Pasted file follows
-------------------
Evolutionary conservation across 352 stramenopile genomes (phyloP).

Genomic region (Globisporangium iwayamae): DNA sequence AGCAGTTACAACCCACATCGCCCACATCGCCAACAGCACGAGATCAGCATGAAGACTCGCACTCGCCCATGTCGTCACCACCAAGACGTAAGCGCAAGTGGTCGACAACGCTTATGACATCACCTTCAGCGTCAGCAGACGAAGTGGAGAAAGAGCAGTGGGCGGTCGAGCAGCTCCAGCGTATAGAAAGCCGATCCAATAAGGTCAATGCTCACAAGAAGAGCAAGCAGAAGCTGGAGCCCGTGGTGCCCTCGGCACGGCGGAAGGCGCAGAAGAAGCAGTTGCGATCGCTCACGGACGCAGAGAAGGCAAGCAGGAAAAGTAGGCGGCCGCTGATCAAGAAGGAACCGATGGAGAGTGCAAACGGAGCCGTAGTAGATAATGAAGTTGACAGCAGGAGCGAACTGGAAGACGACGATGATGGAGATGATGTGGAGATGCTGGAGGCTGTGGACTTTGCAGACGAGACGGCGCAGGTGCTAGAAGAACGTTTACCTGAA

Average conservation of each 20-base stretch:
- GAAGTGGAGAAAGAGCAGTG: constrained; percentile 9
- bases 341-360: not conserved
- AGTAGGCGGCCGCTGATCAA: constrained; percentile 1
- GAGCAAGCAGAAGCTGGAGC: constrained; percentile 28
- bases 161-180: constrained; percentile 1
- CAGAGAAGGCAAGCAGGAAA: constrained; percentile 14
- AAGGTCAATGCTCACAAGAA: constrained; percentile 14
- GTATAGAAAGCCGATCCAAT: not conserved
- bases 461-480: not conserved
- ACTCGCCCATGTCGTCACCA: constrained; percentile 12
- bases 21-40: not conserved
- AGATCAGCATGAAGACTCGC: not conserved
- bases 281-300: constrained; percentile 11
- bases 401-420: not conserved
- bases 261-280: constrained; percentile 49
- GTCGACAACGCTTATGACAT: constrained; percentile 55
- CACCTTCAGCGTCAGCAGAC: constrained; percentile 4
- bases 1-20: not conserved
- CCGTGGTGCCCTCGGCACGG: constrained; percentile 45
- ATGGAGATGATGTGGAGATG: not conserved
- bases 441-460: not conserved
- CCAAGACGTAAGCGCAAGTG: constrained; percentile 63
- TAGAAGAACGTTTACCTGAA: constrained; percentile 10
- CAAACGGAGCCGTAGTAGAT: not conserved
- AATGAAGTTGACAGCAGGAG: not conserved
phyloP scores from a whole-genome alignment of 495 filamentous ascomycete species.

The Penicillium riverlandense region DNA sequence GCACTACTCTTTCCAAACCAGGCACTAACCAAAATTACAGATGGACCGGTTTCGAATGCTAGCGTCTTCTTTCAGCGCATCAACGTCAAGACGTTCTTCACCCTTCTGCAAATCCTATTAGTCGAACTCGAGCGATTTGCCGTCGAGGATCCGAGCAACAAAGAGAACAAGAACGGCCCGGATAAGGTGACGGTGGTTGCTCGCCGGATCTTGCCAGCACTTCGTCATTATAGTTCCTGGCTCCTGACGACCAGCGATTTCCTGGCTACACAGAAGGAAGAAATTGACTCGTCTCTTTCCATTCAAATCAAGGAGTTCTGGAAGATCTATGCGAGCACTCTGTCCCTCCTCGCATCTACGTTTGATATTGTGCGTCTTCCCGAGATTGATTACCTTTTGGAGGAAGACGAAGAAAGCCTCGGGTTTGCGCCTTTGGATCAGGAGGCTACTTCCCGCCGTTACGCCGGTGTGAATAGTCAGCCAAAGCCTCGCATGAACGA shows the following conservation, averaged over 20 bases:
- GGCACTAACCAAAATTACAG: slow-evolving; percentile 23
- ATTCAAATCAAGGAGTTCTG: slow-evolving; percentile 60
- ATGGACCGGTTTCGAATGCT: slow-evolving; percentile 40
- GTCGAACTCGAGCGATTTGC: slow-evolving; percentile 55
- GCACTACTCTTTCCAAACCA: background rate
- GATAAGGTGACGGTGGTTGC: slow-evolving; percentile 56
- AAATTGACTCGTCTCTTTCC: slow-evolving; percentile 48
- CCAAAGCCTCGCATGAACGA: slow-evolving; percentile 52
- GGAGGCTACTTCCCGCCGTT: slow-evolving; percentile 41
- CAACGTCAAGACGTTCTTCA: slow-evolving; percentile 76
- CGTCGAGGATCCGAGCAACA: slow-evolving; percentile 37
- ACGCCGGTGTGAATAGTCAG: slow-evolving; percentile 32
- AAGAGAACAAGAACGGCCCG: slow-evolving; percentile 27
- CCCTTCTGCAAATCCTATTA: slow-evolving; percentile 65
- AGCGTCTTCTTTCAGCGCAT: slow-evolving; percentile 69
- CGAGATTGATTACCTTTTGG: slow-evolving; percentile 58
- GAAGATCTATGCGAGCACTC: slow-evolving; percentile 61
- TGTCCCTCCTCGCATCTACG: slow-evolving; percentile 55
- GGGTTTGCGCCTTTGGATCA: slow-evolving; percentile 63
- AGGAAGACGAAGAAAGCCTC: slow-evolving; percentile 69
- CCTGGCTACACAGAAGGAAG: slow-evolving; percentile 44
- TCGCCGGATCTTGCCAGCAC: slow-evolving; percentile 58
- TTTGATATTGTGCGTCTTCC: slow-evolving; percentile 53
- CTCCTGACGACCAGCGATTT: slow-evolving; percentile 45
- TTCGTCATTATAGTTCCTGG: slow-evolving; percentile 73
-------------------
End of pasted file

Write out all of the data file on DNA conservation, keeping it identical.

Evolutionary conservation across 352 stramenopile genomes (phyloP).

Genomic region (Globisporangium iwayamae): DNA sequence AGCAGTTACAACCCACATCGCCCACATCGCCAACAGCACGAGATCAGCATGAAGACTCGCACTCGCCCATGTCGTCACCACCAAGACGTAAGCGCAAGTGGTCGACAACGCTTATGACATCACCTTCAGCGTCAGCAGACGAAGTGGAGAAAGAGCAGTGGGCGGTCGAGCAGCTCCAGCGTATAGAAAGCCGATCCAATAAGGTCAATGCTCACAAGAAGAGCAAGCAGAAGCTGGAGCCCGTGGTGCCCTCGGCACGGCGGAAGGCGCAGAAGAAGCAGTTGCGATCGCTCACGGACGCAGAGAAGGCAAGCAGGAAAAGTAGGCGGCCGCTGATCAAGAAGGAACCGATGGAGAGTGCAAACGGAGCCGTAGTAGATAATGAAGTTGACAGCAGGAGCGAACTGGAAGACGACGATGATGGAGATGATGTGGAGATGCTGGAGGCTGTGGACTTTGCAGACGAGACGGCGCAGGTGCTAGAAGAACGTTTACCTGAA

Average conservation of each 20-base stretch:
- GAAGTGGAGAAAGAGCAGTG: constrained; percentile 9
- bases 341-360: not conserved
- AGTAGGCGGCCGCTGATCAA: constrained; percentile 1
- GAGCAAGCAGAAGCTGGAGC: constrained; percentile 28
- bases 161-180: constrained; percentile 1
- CAGAGAAGGCAAGCAGGAAA: constrained; percentile 14
- AAGGTCAATGCTCACAAGAA: constrained; percentile 14
- GTATAGAAAGCCGATCCAAT: not conserved
- bases 461-480: not conserved
- ACTCGCCCATGTCGTCACCA: constrained; percentile 12
- bases 21-40: not conserved
- AGATCAGCATGAAGACTCGC: not conserved
- bases 281-300: constrained; percentile 11
- bases 401-420: not conserved
- bases 261-280: constrained; percentile 49
- GTCGACAACGCTTATGACAT: constrained; percentile 55
- CACCTTCAGCGTCAGCAGAC: constrained; percentile 4
- bases 1-20: not conserved
- CCGTGGTGCCCTCGGCACGG: constrained; percentile 45
- ATGGAGATGATGTGGAGATG: not conserved
- bases 441-460: not conserved
- CCAAGACGTAAGCGCAAGTG: constrained; percentile 63
- TAGAAGAACGTTTACCTGAA: constrained; percentile 10
- CAAACGGAGCCGTAGTAGAT: not conserved
- AATGAAGTTGACAGCAGGAG: not conserved
phyloP scores from a whole-genome alignment of 495 filamentous ascomycete species.

The Penicillium riverlandense region DNA sequence GCACTACTCTTTCCAAACCAGGCACTAACCAAAATTACAGATGGACCGGTTTCGAATGCTAGCGTCTTCTTTCAGCGCATCAACGTCAAGACGTTCTTCACCCTTCTGCAAATCCTATTAGTCGAACTCGAGCGATTTGCCGTCGAGGATCCGAGCAACAAAGAGAACAAGAACGGCCCGGATAAGGTGACGGTGGTTGCTCGCCGGATCTTGCCAGCACTTCGTCATTATAGTTCCTGGCTCCTGACGACCAGCGATTTCCTGGCTACACAGAAGGAAGAAATTGACTCGTCTCTTTCCATTCAAATCAAGGAGTTCTGGAAGATCTATGCGAGCACTCTGTCCCTCCTCGCATCTACGTTTGATATTGTGCGTCTTCCCGAGATTGATTACCTTTTGGAGGAAGACGAAGAAAGCCTCGGGTTTGCGCCTTTGGATCAGGAGGCTACTTCCCGCCGTTACGCCGGTGTGAATAGTCAGCCAAAGCCTCGCATGAACGA shows the following conservation, averaged over 20 bases:
- GGCACTAACCAAAATTACAG: slow-evolving; percentile 23
- ATTCAAATCAAGGAGTTCTG: slow-evolving; percentile 60
- ATGGACCGGTTTCGAATGCT: slow-evolving; percentile 40
- GTCGAACTCGAGCGATTTGC: slow-evolving; percentile 55
- GCACTACTCTTTCCAAACCA: background rate
- GATAAGGTGACGGTGGTTGC: slow-evolving; percentile 56
- AAATTGACTCGTCTCTTTCC: slow-evolving; percentile 48
- CCAAAGCCTCGCATGAACGA: slow-evolving; percentile 52
- GGAGGCTACTTCCCGCCGTT: slow-evolving; percentile 41
- CAACGTCAAGACGTTCTTCA: slow-evolving; percentile 76
- CGTCGAGGATCCGAGCAACA: slow-evolving; percentile 37
- ACGCCGGTGTGAATAGTCAG: slow-evolving; percentile 32
- AAGAGAACAAGAACGGCCCG: slow-evolving; percentile 27
- CCCTTCTGCAAATCCTATTA: slow-evolving; percentile 65
- AGCGTCTTCTTTCAGCGCAT: slow-evolving; percentile 69
- CGAGATTGATTACCTTTTGG: slow-evolving; percentile 58
- GAAGATCTATGCGAGCACTC: slow-evolving; percentile 61
- TGTCCCTCCTCGCATCTACG: slow-evolving; percentile 55
- GGGTTTGCGCCTTTGGATCA: slow-evolving; percentile 63
- AGGAAGACGAAGAAAGCCTC: slow-evolving; percentile 69
- CCTGGCTACACAGAAGGAAG: slow-evolving; percentile 44
- TCGCCGGATCTTGCCAGCAC: slow-evolving; percentile 58
- TTTGATATTGTGCGTCTTCC: slow-evolving; percentile 53
- CTCCTGACGACCAGCGATTT: slow-evolving; percentile 45
- TTCGTCATTATAGTTCCTGG: slow-evolving; percentile 73